I don't see any mention of dwarf conifers anywhere? Does no one like them?
I think quite a lot of folks like 'em, Bob. And the Czechs in particular are just crazy for Witches' Brooms and these plants were very popular purchases, being ferried homewards by all manner of visitors after the Czech Conference in 2013. Some of the gardens where these are displayed are quite magical places. I fear that in the USA, as in the UK, there have been so many people "burned" by the purchase of "dwarf" conifers that have turned out to be no such thing, that these plants have been largely side-lined- at least as far as discussing them is concerned.
Too often such plants turn out to be merely slow-growing, or worse, slow-growing but only for the first few years! The dwarf conifer lasses at the alpine plant shows in the UK are usually quite well-supported ( though not all the entries are truly dwarf ) and can show some really choice little trees. They're just "unfashionable" I guess!
Ian and/or Margaret Young ( -here it is usually Margaret)
Aberdeen , North East Scotland, UK
Huh. Well, look here:http://paridevita.com/2013/01/23/trip-to-jerrys-nursery/
I live down the street, more or less, from Jerry Morris. I was really thinking about building a wooden trough, since I didn't feel like making yet another hypertufa one, and there's a long wooden trough in the pictures in the above post. I might not make one that long ...
So I was really thinking about two things at once (two more than usual, for me). Most of Jerry's conifers stay small.
extreme western edge of Denver, Colorado; elevation 1705.6 meters, average annual precipitation 30cm; refuses to look at thermometer if it threatens to go below -17C
Oh! That's a great place! We are both bonsai fans too - so the idea of being able to buy those trees already begun on their journey to Jin with the driftwood/deadwood pieces is really tempting. I've only recently stopped hyperventilating over the totally glorious conifers I saw in the Czech Republic. Darn things were growing like little green ( and blue and grey) weeds!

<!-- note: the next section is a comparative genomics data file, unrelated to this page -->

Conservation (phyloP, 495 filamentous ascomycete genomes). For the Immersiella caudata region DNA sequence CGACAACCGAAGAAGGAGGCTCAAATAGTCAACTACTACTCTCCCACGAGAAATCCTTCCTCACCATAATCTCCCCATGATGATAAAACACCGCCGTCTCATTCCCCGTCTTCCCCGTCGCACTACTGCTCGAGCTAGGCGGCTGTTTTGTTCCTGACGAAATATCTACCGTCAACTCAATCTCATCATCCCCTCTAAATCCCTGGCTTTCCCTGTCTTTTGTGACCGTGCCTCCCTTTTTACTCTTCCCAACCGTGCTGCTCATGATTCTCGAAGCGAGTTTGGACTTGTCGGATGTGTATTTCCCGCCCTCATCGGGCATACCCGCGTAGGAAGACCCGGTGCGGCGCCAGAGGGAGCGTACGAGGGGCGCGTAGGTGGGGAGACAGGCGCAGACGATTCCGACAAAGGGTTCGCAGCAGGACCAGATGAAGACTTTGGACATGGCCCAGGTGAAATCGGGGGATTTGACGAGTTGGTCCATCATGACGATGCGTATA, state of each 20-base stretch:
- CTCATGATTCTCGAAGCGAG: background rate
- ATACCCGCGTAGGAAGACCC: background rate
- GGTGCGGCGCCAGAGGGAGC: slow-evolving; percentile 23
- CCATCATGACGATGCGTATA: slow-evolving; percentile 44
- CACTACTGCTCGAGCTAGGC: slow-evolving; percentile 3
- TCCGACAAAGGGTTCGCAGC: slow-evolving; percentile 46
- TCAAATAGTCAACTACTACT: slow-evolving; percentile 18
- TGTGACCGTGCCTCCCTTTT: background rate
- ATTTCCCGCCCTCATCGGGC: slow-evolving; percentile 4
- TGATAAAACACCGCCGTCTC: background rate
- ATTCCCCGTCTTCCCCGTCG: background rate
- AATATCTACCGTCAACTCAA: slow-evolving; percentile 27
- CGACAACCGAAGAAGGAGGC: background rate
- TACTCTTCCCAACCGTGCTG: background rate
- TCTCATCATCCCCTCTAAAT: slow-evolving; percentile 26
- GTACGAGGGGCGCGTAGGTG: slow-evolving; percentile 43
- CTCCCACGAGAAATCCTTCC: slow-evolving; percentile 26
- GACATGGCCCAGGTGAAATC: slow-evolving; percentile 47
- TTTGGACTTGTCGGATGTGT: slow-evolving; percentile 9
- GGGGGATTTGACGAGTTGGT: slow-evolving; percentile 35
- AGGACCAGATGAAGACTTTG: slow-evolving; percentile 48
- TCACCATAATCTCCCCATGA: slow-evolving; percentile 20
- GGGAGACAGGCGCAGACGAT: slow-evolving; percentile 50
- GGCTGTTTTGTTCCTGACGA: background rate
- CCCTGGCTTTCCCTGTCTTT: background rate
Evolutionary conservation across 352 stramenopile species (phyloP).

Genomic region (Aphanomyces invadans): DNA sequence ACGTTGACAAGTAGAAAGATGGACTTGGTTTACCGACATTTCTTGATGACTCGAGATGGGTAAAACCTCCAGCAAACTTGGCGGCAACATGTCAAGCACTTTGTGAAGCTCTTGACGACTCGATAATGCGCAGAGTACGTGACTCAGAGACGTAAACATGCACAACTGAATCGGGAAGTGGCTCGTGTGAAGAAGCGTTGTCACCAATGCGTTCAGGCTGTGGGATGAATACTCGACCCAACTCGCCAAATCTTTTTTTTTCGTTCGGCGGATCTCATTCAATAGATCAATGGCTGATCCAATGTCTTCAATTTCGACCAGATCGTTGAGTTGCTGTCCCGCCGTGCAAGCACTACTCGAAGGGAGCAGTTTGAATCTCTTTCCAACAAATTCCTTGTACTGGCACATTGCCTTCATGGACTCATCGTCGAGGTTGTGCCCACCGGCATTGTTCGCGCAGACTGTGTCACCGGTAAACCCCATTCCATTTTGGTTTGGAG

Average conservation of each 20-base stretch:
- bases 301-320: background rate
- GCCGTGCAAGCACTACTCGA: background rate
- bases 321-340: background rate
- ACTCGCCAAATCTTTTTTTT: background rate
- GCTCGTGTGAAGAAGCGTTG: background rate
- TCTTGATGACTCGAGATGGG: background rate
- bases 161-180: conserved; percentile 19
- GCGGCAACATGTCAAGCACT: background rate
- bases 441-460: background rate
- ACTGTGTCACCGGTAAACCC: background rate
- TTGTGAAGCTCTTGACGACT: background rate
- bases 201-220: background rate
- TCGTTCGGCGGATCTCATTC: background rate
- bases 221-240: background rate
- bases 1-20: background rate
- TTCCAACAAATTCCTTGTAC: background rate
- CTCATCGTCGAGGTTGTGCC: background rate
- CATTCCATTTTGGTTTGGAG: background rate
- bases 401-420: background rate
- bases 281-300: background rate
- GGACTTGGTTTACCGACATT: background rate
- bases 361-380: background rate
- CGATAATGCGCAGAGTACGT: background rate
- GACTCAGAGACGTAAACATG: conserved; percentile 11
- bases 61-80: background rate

It really is an amazing place. Or was. I'm not sure of the status of the nursery these days. The pictures were taken quite a while ago, at the plant sale of the Rocky Mtn. Chapter of NARGS, and I should have brought (should have had, in order to bring) thousands of dollars.
I did manage to get a few cultivars of Picea pungens which are not in commerce. Here's a picture, taken a few minutes ago, showing 'Haley's Blue' (which is available), and then, continuing to the right, 'Clark's Tiny', MU 92, and 319. At extreme right is a Pinus ponderosa, in the trough, which is at least twenty years old.
And a close-up of 319. Apparently this one, like MU 92, wasn't good enough to get a name.
We find Picea pungens are very susceptible to aphid attack here - can that be a problem for you in Colorado?
It's too cold for aphids here......
But no, aphids aren't a problem. Spruce budworm is, but that keeps the plants smaller, and there's a wasp that feeds on the budworm.
"Spruce budworm" isn't a term familiar to me - had to look it up - we do get chomping critters on conifers but I'm not expert enough t say if they are those exact beasts. Here they don't keep plants small as such....... they just mess them up thoroughly, denuding sections at great speed.
Seems your budworms are species of Choristoneura while our problem chompers are usually sawflies - Neodiprion sertifer
These things bore into the new growth, and kill it. Like "candling" the conifers, sort of. The dead growth can be snapped in half, revealing the larva, at which point a wasp comes by, and that's the end of that.
I don't talk about this too much lest one of my spray-happy neighbors gets an idea in their head.
Here's a middling-quality picture of Picea engelmanii 'Eagle River', another one of Jerry's. (Incidentally, the container--not the tree--has been outdoors for about fifty years, but only recently--this century--began to crack.)
Okay - that's a form of attack "our" critters don't seem to use ( hope I didn't speak too soon.
"Candling" is something that takes quite a bit of time here as we do our share to keep things in proportion to their allotted space. A simple technique which I am surprised more folks do not employ on their garden pines.
I had already noted your blue ceramic pots - we have a selection of those here , too, which look very similar - we have square and round types too. I guess ours probably date from the early to mid 1980s - no casualties so far, not even in the 9 plus weeks of minus 19 degrees C the other year - which was a pleasant surprise( the lack of pot damage, not the cold weather!!)
Is your area free from Cooley spruce gall adelgids, Bob? They occur here though it is much colder than your area (they are not generally devastating, so far as I know). We had a small infestation on a spruce when we lived up in Edmonton.
Calgary, Alberta, Canada - Zone 3
-30 C to +30 C (rarely!); elevation ~1130m; annual precipitation ~40 cm